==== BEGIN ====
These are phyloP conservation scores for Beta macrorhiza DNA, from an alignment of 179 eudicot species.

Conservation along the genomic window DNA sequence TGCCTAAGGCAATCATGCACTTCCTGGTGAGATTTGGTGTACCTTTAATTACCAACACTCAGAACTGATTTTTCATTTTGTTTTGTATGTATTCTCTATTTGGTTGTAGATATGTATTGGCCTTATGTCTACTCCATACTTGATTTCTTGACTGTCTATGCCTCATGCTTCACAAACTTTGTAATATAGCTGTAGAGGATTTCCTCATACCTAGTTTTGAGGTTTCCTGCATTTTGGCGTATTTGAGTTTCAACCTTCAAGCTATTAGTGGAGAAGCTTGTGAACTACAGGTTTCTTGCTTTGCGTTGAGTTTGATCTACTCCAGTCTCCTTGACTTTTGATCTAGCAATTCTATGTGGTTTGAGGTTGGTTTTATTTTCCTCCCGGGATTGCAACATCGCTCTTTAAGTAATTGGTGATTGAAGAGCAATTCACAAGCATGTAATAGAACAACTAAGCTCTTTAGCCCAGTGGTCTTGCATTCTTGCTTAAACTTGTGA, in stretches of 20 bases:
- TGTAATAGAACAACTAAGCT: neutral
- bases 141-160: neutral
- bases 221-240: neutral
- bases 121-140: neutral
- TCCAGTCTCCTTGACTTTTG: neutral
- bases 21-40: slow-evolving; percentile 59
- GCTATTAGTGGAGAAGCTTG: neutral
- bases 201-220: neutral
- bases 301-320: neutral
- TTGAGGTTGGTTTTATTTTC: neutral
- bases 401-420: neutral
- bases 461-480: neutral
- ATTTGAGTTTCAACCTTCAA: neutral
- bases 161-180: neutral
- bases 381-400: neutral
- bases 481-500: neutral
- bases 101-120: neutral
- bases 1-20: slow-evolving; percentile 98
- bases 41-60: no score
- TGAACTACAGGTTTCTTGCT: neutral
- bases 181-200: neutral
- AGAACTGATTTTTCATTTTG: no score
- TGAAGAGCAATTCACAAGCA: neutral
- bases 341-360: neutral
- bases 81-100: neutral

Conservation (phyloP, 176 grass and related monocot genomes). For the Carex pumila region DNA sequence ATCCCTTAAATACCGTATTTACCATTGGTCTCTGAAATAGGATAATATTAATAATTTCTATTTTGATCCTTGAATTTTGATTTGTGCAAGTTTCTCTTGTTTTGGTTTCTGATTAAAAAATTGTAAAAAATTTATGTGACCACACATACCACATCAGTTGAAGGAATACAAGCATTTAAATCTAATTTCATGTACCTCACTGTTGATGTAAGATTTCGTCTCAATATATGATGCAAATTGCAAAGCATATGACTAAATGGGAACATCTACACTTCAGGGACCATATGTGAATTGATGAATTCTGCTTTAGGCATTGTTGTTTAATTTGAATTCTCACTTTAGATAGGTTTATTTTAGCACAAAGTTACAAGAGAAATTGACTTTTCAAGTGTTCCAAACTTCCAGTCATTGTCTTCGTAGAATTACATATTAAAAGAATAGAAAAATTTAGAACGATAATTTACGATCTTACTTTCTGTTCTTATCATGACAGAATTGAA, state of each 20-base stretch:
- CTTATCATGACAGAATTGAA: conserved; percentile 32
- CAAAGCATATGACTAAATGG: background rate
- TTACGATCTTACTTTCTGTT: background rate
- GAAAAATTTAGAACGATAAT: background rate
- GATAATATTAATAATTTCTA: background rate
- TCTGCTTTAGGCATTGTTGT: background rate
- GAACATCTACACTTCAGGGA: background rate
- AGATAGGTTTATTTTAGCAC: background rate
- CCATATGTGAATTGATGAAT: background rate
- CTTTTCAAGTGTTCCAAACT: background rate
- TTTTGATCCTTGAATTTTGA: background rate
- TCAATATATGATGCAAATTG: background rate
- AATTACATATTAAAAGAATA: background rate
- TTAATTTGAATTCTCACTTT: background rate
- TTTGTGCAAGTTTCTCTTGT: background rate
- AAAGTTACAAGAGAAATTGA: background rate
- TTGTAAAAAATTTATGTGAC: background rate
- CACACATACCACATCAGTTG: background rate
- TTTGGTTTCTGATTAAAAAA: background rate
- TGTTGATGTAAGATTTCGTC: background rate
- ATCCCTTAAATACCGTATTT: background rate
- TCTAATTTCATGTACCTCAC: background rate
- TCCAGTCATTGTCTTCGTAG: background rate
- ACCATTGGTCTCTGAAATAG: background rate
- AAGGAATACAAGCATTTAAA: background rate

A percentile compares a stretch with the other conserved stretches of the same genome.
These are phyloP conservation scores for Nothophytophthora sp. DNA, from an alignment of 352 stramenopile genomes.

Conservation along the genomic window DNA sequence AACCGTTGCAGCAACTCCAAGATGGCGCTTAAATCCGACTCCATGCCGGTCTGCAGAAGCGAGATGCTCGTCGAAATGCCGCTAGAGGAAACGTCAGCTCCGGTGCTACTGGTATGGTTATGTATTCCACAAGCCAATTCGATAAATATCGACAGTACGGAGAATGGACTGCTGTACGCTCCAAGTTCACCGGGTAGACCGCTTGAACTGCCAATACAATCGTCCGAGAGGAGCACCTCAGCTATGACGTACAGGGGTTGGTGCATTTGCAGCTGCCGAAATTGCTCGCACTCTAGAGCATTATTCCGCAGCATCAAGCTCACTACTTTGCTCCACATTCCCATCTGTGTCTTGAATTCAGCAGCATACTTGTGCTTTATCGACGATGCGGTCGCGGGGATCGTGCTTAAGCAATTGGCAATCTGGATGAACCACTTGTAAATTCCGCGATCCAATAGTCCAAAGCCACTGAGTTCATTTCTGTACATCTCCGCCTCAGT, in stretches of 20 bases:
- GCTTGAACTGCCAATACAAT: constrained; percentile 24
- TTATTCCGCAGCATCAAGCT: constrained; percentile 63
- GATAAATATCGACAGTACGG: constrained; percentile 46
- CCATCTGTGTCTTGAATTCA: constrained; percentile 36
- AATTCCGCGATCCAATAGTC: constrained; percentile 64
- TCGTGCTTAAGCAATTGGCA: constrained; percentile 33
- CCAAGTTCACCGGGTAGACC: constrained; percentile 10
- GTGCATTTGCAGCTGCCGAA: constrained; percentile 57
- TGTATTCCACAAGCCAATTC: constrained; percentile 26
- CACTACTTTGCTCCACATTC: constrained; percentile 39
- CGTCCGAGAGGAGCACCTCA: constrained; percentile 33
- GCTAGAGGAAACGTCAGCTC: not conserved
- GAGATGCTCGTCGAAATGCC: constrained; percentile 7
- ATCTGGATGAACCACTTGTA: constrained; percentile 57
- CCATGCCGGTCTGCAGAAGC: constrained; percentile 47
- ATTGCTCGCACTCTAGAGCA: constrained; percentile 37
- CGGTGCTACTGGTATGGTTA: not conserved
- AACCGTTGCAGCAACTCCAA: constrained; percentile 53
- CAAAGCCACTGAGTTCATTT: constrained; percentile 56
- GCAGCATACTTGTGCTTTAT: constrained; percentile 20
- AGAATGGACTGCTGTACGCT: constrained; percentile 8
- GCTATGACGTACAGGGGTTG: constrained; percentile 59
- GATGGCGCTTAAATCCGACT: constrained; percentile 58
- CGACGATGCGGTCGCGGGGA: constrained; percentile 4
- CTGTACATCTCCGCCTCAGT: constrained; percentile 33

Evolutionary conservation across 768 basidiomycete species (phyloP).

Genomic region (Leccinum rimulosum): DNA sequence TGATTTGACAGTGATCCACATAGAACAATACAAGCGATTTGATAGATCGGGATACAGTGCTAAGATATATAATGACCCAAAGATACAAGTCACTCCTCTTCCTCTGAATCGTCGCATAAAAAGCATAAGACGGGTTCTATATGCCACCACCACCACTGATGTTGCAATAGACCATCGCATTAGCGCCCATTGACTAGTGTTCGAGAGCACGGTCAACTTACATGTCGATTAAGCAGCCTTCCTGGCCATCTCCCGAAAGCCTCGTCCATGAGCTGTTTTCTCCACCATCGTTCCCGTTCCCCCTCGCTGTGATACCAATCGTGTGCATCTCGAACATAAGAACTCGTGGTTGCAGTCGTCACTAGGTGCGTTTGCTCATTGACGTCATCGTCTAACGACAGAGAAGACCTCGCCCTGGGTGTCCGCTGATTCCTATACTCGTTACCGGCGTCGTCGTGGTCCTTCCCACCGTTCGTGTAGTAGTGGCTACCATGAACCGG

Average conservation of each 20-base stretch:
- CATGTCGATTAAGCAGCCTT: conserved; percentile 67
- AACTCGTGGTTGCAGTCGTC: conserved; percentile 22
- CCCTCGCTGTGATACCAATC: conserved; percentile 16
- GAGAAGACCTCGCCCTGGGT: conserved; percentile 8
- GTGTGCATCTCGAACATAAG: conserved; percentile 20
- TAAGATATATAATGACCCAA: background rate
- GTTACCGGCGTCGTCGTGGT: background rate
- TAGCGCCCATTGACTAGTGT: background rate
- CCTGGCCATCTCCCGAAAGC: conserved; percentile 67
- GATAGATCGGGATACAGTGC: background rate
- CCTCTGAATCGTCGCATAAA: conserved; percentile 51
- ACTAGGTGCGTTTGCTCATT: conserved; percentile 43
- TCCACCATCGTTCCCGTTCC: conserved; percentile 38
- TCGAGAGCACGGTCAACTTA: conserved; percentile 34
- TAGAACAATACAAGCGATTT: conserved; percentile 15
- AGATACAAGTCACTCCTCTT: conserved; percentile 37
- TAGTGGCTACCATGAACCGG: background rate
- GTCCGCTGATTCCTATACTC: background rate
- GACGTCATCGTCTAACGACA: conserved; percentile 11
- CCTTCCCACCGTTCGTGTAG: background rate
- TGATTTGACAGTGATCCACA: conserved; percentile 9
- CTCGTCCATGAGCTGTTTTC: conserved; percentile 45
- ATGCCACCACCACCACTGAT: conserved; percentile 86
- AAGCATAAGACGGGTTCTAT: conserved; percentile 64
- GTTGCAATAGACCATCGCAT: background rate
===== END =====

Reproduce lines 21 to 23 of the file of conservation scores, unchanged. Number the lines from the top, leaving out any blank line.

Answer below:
- bases 41-60: no score
- TGAACTACAGGTTTCTTGCT: neutral
- bases 181-200: neutral